Spent time on filming or finding the right reference. Preparation will make your animation process smooth, and give you confidence. You are less likely to get stuck with animations and get frustrated. Also, focus on learning body mechanics and reference will help you to pick some details like knee jiggle, secondary motion, foot twists, that will add life and believability to your animation.

Another tip is to analyse animations from professional works. Use the frame-by-frame feature to break it down. You will begin to understand arcs, anticipation, spacing, weight, hanging time, poses.

In my experience, breaking down animation from games I like, improved my skill and I’ve started to understand all the principles behind it. I understood why professional works looks appealing, what rules and principles are behind it. For example, I drew over poses and started to understand how the shapes work and how to push them. I also analyse the timing of anticipation and hanging time (if character jumping). This gave me an Idea for my future works of how I can apply these rules in my personal project.

(Breakdown of animation done at Animawarriors workshop with Stephen Eusebio. Rigs: Kiel Figgins)

8. Keep yourself inspired and tuned.

Watch animation conferences, tutorials, articles, play games, watch game trailers and cinematic. Watch VFX based TV shows and feature films. You’ll build a visual library of references that will help you to find new ideas for your personal work, improve your workflow and keep you motivated and updated.

In addition, our industry is rapidly evolving and the animation process is changing. We have new tools and new software, we have to follow all the trends or at least know which direction we are all going.

9. Attend animation courses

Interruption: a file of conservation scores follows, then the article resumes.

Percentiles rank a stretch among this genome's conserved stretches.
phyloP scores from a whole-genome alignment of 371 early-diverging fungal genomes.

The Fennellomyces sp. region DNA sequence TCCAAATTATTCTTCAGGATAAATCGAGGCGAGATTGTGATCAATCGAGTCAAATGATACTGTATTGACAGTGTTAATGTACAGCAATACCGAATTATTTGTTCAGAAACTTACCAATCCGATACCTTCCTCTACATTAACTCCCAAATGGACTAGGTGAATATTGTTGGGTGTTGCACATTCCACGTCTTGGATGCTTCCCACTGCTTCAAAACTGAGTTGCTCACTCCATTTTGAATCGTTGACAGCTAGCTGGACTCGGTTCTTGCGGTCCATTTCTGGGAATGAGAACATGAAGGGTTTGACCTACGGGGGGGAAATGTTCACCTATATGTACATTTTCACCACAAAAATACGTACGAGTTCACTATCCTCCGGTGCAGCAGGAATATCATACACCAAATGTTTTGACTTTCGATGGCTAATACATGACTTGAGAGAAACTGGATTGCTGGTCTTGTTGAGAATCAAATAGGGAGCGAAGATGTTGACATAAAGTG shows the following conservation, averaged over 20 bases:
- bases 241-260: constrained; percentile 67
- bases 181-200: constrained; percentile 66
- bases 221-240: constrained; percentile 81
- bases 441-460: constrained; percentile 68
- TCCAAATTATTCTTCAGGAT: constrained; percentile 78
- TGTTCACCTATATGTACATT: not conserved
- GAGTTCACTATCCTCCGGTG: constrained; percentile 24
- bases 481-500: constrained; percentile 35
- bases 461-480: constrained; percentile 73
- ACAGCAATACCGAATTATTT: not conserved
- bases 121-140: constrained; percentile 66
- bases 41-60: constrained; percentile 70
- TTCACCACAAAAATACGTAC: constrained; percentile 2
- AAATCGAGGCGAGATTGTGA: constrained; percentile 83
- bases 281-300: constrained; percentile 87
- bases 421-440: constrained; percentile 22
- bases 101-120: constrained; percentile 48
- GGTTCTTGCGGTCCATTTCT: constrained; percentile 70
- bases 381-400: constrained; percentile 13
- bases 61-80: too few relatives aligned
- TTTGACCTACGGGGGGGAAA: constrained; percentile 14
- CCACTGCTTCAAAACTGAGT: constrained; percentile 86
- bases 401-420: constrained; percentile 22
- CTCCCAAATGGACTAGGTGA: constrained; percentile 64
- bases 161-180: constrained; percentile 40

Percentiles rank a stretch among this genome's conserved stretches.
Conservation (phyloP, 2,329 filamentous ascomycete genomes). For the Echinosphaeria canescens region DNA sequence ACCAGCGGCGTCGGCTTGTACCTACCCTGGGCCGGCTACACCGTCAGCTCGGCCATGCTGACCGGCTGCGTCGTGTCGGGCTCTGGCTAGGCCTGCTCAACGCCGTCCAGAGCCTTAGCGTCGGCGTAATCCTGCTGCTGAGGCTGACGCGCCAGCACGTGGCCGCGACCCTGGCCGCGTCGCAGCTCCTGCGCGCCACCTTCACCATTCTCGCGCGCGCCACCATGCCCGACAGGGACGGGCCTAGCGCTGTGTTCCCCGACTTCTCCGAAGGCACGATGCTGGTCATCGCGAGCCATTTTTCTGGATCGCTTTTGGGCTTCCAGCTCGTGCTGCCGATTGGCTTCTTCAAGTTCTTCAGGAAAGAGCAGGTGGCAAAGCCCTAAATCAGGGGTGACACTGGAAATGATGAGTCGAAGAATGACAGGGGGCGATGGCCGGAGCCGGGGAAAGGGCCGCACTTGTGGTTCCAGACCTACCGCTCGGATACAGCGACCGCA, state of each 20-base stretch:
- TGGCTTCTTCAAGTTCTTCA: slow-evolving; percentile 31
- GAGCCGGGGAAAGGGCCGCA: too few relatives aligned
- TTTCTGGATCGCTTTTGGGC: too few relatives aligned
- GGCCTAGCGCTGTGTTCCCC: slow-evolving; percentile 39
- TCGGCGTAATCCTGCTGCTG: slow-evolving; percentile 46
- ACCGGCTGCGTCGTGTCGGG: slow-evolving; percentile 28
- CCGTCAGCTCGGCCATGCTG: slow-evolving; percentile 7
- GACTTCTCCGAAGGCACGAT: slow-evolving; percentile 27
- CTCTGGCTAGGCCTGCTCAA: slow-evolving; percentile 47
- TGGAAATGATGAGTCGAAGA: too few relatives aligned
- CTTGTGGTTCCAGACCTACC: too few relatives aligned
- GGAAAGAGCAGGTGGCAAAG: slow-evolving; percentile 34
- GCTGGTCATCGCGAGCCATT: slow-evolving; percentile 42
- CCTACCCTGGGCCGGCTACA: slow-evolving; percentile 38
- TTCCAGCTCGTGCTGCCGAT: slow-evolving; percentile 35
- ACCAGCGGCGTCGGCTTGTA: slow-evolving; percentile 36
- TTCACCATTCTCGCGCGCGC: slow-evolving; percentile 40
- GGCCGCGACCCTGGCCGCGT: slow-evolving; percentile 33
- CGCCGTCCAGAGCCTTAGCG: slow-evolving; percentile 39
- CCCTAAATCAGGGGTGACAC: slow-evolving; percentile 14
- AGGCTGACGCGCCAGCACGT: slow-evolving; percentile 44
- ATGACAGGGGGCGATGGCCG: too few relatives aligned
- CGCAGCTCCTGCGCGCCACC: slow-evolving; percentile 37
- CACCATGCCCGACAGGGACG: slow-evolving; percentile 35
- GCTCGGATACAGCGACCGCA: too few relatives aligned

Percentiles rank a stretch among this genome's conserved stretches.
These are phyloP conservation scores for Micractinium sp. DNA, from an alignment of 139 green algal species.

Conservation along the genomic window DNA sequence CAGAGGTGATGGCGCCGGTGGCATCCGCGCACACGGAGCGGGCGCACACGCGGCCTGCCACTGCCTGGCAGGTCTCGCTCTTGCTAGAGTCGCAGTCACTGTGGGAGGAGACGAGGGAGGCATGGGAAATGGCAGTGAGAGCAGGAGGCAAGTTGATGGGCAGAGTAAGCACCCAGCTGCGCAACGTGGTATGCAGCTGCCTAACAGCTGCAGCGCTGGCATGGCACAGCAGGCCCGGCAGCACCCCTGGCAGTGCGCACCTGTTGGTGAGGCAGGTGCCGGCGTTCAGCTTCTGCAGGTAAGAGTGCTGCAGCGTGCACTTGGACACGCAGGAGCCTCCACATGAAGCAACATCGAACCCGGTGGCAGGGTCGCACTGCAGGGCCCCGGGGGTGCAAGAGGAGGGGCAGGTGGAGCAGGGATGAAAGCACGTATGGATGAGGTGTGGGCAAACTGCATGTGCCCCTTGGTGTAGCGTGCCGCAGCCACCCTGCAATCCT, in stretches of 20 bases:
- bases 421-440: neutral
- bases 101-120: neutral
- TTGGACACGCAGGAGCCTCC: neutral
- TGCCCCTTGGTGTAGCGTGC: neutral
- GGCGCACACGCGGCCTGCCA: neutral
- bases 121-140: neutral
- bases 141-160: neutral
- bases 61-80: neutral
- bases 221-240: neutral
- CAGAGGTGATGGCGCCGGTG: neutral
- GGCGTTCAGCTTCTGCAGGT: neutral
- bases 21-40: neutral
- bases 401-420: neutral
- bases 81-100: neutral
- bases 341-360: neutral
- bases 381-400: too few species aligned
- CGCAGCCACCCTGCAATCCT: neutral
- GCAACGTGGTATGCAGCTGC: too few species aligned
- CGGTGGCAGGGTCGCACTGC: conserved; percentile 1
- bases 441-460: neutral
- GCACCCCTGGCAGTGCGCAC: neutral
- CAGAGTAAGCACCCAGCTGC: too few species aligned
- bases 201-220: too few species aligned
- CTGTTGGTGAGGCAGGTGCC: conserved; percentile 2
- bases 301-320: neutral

Animation courses will help you improve your animation skills, confidence, and communication practice. It is also a great opportunity to make new friends and acquaintances.

In addition to teaching you how to apply your mentor’s feedback to your work, the courses will also provide you with many answers and new perspectives on your workflow and pipeline.

Courses will improve your skill and at the end you will have some animation works that you can share and use for your portfolio, but it is hard work and you have to understand that you have to put a lot of effort into making your animation looks great.

(Squashnstretch animation school, mentor Filippo Dattola. Rigs: Kiel Figgins, Truong CG artist)

10. Add massive and weighted characters.

When looking through candidate's reels, I look for a variety of differently weighted characters, weapons, creatures. Having big and powerful characters, I think, is an important and valuable thing to have in your portfolio. It shows how you can get the heaviness right and how you can work with different character sizes. Weighted and scaled symbols are a useful practice in general and are suitable for all studios and different styles.

(Personal project. Rigs Kiel Figgins)